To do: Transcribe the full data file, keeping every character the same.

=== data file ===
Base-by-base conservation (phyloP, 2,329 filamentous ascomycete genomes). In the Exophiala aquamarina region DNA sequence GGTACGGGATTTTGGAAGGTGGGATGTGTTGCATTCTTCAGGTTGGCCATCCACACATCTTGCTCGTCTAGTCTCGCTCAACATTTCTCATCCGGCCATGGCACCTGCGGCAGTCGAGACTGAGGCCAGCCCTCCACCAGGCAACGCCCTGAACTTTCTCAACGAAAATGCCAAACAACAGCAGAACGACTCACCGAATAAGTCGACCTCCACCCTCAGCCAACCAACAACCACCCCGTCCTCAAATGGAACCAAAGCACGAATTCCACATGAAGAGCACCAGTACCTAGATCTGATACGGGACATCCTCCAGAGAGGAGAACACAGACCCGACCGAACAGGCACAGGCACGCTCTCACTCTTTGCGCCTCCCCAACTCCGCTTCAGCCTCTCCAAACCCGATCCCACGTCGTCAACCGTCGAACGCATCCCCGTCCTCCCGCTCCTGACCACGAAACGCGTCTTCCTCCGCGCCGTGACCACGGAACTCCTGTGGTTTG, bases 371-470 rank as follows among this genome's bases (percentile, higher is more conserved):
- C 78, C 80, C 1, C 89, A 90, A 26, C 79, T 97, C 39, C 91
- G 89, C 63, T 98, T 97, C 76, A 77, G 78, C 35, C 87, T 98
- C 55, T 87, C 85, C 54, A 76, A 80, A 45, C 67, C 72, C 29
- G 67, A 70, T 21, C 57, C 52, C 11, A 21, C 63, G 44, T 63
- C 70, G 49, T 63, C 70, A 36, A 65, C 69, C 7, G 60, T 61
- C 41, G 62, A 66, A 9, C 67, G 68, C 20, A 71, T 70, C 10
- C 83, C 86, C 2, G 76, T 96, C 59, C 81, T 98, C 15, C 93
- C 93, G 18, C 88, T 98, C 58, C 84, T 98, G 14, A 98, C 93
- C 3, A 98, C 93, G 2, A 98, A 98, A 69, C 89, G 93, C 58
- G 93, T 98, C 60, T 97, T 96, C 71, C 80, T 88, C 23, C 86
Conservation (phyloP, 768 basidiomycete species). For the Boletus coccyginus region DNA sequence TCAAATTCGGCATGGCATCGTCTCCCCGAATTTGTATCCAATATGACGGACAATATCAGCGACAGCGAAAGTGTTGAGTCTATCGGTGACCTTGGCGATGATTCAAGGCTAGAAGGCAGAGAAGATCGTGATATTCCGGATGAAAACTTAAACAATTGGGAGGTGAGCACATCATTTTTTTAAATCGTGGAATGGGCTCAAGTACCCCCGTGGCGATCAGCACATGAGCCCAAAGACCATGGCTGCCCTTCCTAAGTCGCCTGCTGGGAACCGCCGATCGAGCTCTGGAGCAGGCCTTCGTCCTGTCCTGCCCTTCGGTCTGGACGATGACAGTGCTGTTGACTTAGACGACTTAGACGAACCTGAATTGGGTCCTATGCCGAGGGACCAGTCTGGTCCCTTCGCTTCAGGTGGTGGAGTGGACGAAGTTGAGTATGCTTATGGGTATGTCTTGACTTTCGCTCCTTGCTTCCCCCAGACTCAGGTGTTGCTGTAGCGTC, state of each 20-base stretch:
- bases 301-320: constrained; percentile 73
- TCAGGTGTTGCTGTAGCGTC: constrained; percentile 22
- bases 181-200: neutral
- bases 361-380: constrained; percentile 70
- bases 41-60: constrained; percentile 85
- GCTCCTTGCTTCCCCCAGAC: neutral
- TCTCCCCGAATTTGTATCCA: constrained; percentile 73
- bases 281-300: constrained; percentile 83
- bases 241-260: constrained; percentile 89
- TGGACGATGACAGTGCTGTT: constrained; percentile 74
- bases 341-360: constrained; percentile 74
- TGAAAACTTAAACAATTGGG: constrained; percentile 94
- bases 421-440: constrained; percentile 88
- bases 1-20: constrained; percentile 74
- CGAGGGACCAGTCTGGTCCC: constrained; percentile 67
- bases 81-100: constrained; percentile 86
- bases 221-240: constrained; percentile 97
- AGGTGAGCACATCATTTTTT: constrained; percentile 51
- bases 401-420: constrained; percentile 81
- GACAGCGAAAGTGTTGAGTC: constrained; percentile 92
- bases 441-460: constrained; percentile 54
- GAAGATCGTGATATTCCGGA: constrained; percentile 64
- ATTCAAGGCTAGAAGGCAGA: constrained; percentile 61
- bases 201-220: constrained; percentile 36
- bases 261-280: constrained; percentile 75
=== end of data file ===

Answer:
Base-by-base conservation (phyloP, 2,329 filamentous ascomycete genomes). In the Exophiala aquamarina region DNA sequence GGTACGGGATTTTGGAAGGTGGGATGTGTTGCATTCTTCAGGTTGGCCATCCACACATCTTGCTCGTCTAGTCTCGCTCAACATTTCTCATCCGGCCATGGCACCTGCGGCAGTCGAGACTGAGGCCAGCCCTCCACCAGGCAACGCCCTGAACTTTCTCAACGAAAATGCCAAACAACAGCAGAACGACTCACCGAATAAGTCGACCTCCACCCTCAGCCAACCAACAACCACCCCGTCCTCAAATGGAACCAAAGCACGAATTCCACATGAAGAGCACCAGTACCTAGATCTGATACGGGACATCCTCCAGAGAGGAGAACACAGACCCGACCGAACAGGCACAGGCACGCTCTCACTCTTTGCGCCTCCCCAACTCCGCTTCAGCCTCTCCAAACCCGATCCCACGTCGTCAACCGTCGAACGCATCCCCGTCCTCCCGCTCCTGACCACGAAACGCGTCTTCCTCCGCGCCGTGACCACGGAACTCCTGTGGTTTG, bases 371-470 rank as follows among this genome's bases (percentile, higher is more conserved):
- C 78, C 80, C 1, C 89, A 90, A 26, C 79, T 97, C 39, C 91
- G 89, C 63, T 98, T 97, C 76, A 77, G 78, C 35, C 87, T 98
- C 55, T 87, C 85, C 54, A 76, A 80, A 45, C 67, C 72, C 29
- G 67, A 70, T 21, C 57, C 52, C 11, A 21, C 63, G 44, T 63
- C 70, G 49, T 63, C 70, A 36, A 65, C 69, C 7, G 60, T 61
- C 41, G 62, A 66, A 9, C 67, G 68, C 20, A 71, T 70, C 10
- C 83, C 86, C 2, G 76, T 96, C 59, C 81, T 98, C 15, C 93
- C 93, G 18, C 88, T 98, C 58, C 84, T 98, G 14, A 98, C 93
- C 3, A 98, C 93, G 2, A 98, A 98, A 69, C 89, G 93, C 58
- G 93, T 98, C 60, T 97, T 96, C 71, C 80, T 88, C 23, C 86
Conservation (phyloP, 768 basidiomycete species). For the Boletus coccyginus region DNA sequence TCAAATTCGGCATGGCATCGTCTCCCCGAATTTGTATCCAATATGACGGACAATATCAGCGACAGCGAAAGTGTTGAGTCTATCGGTGACCTTGGCGATGATTCAAGGCTAGAAGGCAGAGAAGATCGTGATATTCCGGATGAAAACTTAAACAATTGGGAGGTGAGCACATCATTTTTTTAAATCGTGGAATGGGCTCAAGTACCCCCGTGGCGATCAGCACATGAGCCCAAAGACCATGGCTGCCCTTCCTAAGTCGCCTGCTGGGAACCGCCGATCGAGCTCTGGAGCAGGCCTTCGTCCTGTCCTGCCCTTCGGTCTGGACGATGACAGTGCTGTTGACTTAGACGACTTAGACGAACCTGAATTGGGTCCTATGCCGAGGGACCAGTCTGGTCCCTTCGCTTCAGGTGGTGGAGTGGACGAAGTTGAGTATGCTTATGGGTATGTCTTGACTTTCGCTCCTTGCTTCCCCCAGACTCAGGTGTTGCTGTAGCGTC, state of each 20-base stretch:
- bases 301-320: constrained; percentile 73
- TCAGGTGTTGCTGTAGCGTC: constrained; percentile 22
- bases 181-200: neutral
- bases 361-380: constrained; percentile 70
- bases 41-60: constrained; percentile 85
- GCTCCTTGCTTCCCCCAGAC: neutral
- TCTCCCCGAATTTGTATCCA: constrained; percentile 73
- bases 281-300: constrained; percentile 83
- bases 241-260: constrained; percentile 89
- TGGACGATGACAGTGCTGTT: constrained; percentile 74
- bases 341-360: constrained; percentile 74
- TGAAAACTTAAACAATTGGG: constrained; percentile 94
- bases 421-440: constrained; percentile 88
- bases 1-20: constrained; percentile 74
- CGAGGGACCAGTCTGGTCCC: constrained; percentile 67
- bases 81-100: constrained; percentile 86
- bases 221-240: constrained; percentile 97
- AGGTGAGCACATCATTTTTT: constrained; percentile 51
- bases 401-420: constrained; percentile 81
- GACAGCGAAAGTGTTGAGTC: constrained; percentile 92
- bases 441-460: constrained; percentile 54
- GAAGATCGTGATATTCCGGA: constrained; percentile 64
- ATTCAAGGCTAGAAGGCAGA: constrained; percentile 61
- bases 201-220: constrained; percentile 36
- bases 261-280: constrained; percentile 75